Religious Place In Newcastle City Centre, Tyne And Wear
A restored Grade I listed, 13th Century Friary and ruins in the centre of Newcastle, now partly used as a restaurant and craft workshops.
In the early part of the 13th Century England began to see Orders of Friars establish themselves around the country. Newcastle was no exception and by halfway through the 14th Century, five orders had made their home there; the Blackfriars (Domincan Friars) 1239, the Whitefriars (Carmelite) 1262, the Austinfriars (Augustinian) 1290, the Greyfriars (Franciscans) 1274 and the Trinitarians who were established in 1360.
The Domincan Order, founded by St Dominic shortly after 1200, unsurprisingly set up their base in what we know today as Blackfriars. The Friary, set just inside the City Walls, was founded by Sir Peter Scott, a wealthy merchant, and covered 7 acres (2.83 hectares), with two gardens, used for food and medicinal purposes, and four small closes that provided the Friars with a small income.
Friars of the Dominican Order were forbidden from owning and land or buildings, but it could be held in trust for them, which was the case in Newcastle. They differed from Monks in that their daily routine featured less worship and they tended to be clerics who got by solely through begging. This is why they preferred urban locations.
Despite its austere inhabitants Blackfriars accommodated royalty more than once, including Edward III of England in 1334.
The Reformation, which was set in motion by Henry VIII in 1536, saw the dissolution of all five of the Friaries in Newcastle and in 1539, the land was sold to rich merchants and the Corporation. The Church, Sacristy, half of the Chapter House and the Cloister were all demolished, leaving only remnants of their existence today, and the Convent was sold to Mayor and Burgesses of the City.
In 1552 they started leasing the remaining buildings to nine of Newcastle's craft guilds who used it as their headquarters, which no doubt explains why they are the only religious order whose building survives to the present day.
Throughout the 16th and 17th Century the Guilds carried out extensive renovations to make the buildings more useable for their needs, including the alteration of floor levels and introduction of new windows. The meeting houses within Blackfriars were used well into the 19th Century although some such as the Tailors and Cordwainers moved out of the site before moving back again. The meetings only took place once every 3 months so the rooms in Blackfriars were used the rest of time by others, either as dwellings for people employed by the Guilds or for the poor and needy who could live there rent free.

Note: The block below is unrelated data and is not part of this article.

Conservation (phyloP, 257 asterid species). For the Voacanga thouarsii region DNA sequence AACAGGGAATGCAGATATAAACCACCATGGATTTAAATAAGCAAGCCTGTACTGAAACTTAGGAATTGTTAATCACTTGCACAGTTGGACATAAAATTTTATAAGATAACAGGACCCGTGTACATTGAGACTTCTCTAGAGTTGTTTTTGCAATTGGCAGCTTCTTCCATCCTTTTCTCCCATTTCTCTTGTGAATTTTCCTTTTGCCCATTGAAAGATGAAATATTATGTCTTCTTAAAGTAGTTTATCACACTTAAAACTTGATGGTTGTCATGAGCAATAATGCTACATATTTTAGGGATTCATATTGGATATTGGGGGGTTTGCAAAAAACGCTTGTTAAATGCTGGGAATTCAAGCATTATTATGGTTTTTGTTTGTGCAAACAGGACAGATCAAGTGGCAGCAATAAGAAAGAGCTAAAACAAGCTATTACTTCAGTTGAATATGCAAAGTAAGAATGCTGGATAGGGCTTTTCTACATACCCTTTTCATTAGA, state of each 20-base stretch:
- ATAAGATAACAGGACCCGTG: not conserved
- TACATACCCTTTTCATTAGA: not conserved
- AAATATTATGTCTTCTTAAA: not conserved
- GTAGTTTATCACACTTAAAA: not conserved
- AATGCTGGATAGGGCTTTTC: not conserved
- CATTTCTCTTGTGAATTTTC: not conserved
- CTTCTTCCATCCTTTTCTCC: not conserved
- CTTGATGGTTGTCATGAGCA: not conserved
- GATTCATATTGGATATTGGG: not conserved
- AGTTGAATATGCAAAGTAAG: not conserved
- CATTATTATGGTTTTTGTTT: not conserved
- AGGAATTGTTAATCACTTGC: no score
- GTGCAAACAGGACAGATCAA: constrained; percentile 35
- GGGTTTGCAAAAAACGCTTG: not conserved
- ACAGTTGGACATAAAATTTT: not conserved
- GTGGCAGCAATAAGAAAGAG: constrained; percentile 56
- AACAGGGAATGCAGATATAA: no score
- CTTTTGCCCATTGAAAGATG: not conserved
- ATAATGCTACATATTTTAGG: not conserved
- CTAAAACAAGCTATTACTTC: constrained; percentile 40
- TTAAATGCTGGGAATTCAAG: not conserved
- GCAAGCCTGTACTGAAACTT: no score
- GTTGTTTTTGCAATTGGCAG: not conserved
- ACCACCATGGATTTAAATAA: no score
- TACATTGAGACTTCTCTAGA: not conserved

As with many historic buildings Blackfriars fell into disrepair during the later 19th and 20th Century, and in 1937 the Saddler's property was declared unfit for human habitation. The Newcastle Corporation acquired Blackfriars in 1950.
Between 1973 and 1981, the buildings of Blackfriars were restored and only those of the Cloisters remain, housing a restaurant, which is well worth a visit, and a range of craft workshops, which links back nicely to some of the previous occupants of the site, along with an exhibition on the history of Blackfriars.
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Head north from Blandford Square to Westgate Road, walk down past the Tyne Theatre and turn left by the Town Walls to head towards Chinatown. Turn right onto Stowell Street, between the Town Walls and then turn right again onto Friar Street, Blackfriars is a short distance down the street. To access the ruins at the rear, continue down Stowell Street to Dispensary Lane and turn right through a narrow alleyway.
Place contributed by Andrew Gardner
I love being outdoors, in nature, and experiencing the relaxation it brings. Wandering through the northern countryside seeing unexpected buildings, historic places and occasionally surprised wildlife is one of life's great pleasures.
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